The diagnostics engine is client-based software, pre-installed or downloaded onto the client device. The diagnostics engine also interprets the data structure received from the diagnostics library of functions. The functions primarily access information about a user's system or remediate the system. For example, one function is able to query an operating system to determine if it has a certain patch installed, and another function is able to install the patch. The diagnostics engine is also responsible for reporting problems found. Other functions of the diagnostics engine in conjunction with the diagnostics library include, but are not limited to, accessing hardware error counts, reading/writing the Windows® registry, accessing software modules and version/patch levels, moving, copying and removing files from the file system, reading operating system environment such as memory and disk space, updating virtual memory configurations and many other functions to maintain a stable and secure environment.

The diagnostics library utilizes a plug-in architecture. Each diagnostics library record has functionality of a discrete program such that each entry is able to be added to the diagnostics library without affecting the other diagnostics library entries and updated or removed from the diagnostics library with no effect on the other problem records. Such a plug-in architecture allows multiple authors to maintain different problem records independently of simultaneous work being done on other problem records.

The diagnostics library data structure includes procedural language elements including, but not limited to, boolean logic, string manipulation, flow control verbs and simple match functions. The language provides a system interpretation tightly integrated with the operating system. The language is used to create powerful and flexible mechanisms to test for the existence of problem conditions. For example the following language function tests the Windows® registry for the existence of a value:

str regvalue
str regkey
regkey =
“\HKEY_LOCAL_MACHINE\SOFTWARE\
Microsoft\WindowsNT\CurrentVersion\Hotfix\Q312895”
regvalue = F$GETREG(regkey)
if (regvalue != “<error>”) then
 return 9 //signal hotfix not installed
else
 return 0 //signal hotfix installed
endif

The example language checks if the HotFix (Patch) is installed by analyzing the value of the Windows® registry value at Q312895. If the value is not an error, then the Microsoft® patch is installed. Further, the routine is able to check for one or more code modules which are supposed to be updated by this patch. If the code module version is less than the correct value, then the registry has the patch recorded as installed, but the actual code module could be below the correct value, which would mean the patch was installed but the installation failed.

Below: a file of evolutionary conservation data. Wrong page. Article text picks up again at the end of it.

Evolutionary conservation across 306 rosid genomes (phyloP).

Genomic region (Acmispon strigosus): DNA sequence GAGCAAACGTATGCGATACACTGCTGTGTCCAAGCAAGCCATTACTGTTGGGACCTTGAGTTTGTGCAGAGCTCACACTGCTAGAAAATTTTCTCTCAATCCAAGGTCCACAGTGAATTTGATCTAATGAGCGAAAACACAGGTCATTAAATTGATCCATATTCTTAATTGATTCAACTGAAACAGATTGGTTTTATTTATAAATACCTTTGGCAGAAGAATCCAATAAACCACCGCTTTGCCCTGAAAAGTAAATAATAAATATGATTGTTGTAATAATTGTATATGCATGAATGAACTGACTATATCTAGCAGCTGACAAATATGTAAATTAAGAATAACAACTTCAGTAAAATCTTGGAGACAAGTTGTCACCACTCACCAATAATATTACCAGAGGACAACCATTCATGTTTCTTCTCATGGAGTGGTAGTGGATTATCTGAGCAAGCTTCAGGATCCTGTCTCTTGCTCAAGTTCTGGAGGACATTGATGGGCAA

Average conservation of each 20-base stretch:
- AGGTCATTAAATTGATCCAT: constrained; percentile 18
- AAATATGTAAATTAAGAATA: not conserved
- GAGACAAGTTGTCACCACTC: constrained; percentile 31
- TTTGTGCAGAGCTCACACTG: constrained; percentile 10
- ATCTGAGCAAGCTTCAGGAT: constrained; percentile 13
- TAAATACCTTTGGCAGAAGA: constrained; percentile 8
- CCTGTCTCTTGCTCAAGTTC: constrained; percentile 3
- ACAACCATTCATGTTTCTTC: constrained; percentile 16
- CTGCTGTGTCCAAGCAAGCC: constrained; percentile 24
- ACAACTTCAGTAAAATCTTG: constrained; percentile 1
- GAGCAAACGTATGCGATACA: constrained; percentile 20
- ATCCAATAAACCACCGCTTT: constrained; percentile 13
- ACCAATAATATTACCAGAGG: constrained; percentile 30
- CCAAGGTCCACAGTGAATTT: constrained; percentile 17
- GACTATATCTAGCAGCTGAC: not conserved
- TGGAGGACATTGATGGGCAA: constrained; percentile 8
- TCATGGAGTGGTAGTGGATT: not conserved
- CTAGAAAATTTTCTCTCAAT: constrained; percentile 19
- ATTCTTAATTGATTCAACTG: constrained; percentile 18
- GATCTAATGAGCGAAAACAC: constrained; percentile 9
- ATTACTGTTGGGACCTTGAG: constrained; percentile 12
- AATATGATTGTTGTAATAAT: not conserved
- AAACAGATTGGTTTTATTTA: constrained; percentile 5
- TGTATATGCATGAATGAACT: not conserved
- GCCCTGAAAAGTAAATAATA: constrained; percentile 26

The language interpreter, part of the diagnostics engine, contains a set of functions which are called the Diagnostics Library Data Language. The functions are specific to operating environments, but operate the same for the Diagnostics Library Data Language. The operating environments where the functions reside could include Microsoft® Windows®, Microsoft® CE, Unix, Linux, handheld operating systems, cell phone operating systems as well as others. The function portability allows the present invention to be implemented across many different platforms.

Since the functions are created in the specific operating system environment, the functions are able to reach into the operating system environments to retrieve specific and detailed data. Examples of such functions include, but are not limited to: Read Windows Registry Value, Check Device Error Counter Values, Check File System Organizations and Structures, Check File Modules and File Version Values, Check for Installation of Specific Applications, Read Environmental Values and Counters, Read Windows Event Log Entries as well as other functions to retrieve specific data.

FIG. 7 illustrates a network implementing an embodiment of the present invention. The present invention allows a network of devices to couple to a VPN. The diagnostics policy is stored on a server 700 within a secure network 702 that is coupled to an unsecure network 704. The coupling across the networks is able to be via networking cables or wireless means. A variety of client devices are able to couple to the secure network 702 through the unsecure network 704. The client devices have the diagnostics engine and diagnostics library stored on them. The client devices include, but are not limited to, a personal computer 706, a PDA 708, a cell phone 710, a laptop computer 712, a thin client 714 or an Apple personal computer 716, an mp3 player 718 and a gaming console 720. Secure devices within the secure network 702 are able to be selected from the same types of devices that are client devices. By utilizing the present invention, users and administrators of the system are able to ensure they are working on a safe and secure environment and when there are undiscovered issues, these issues will be dealt with to maintain the secure environment.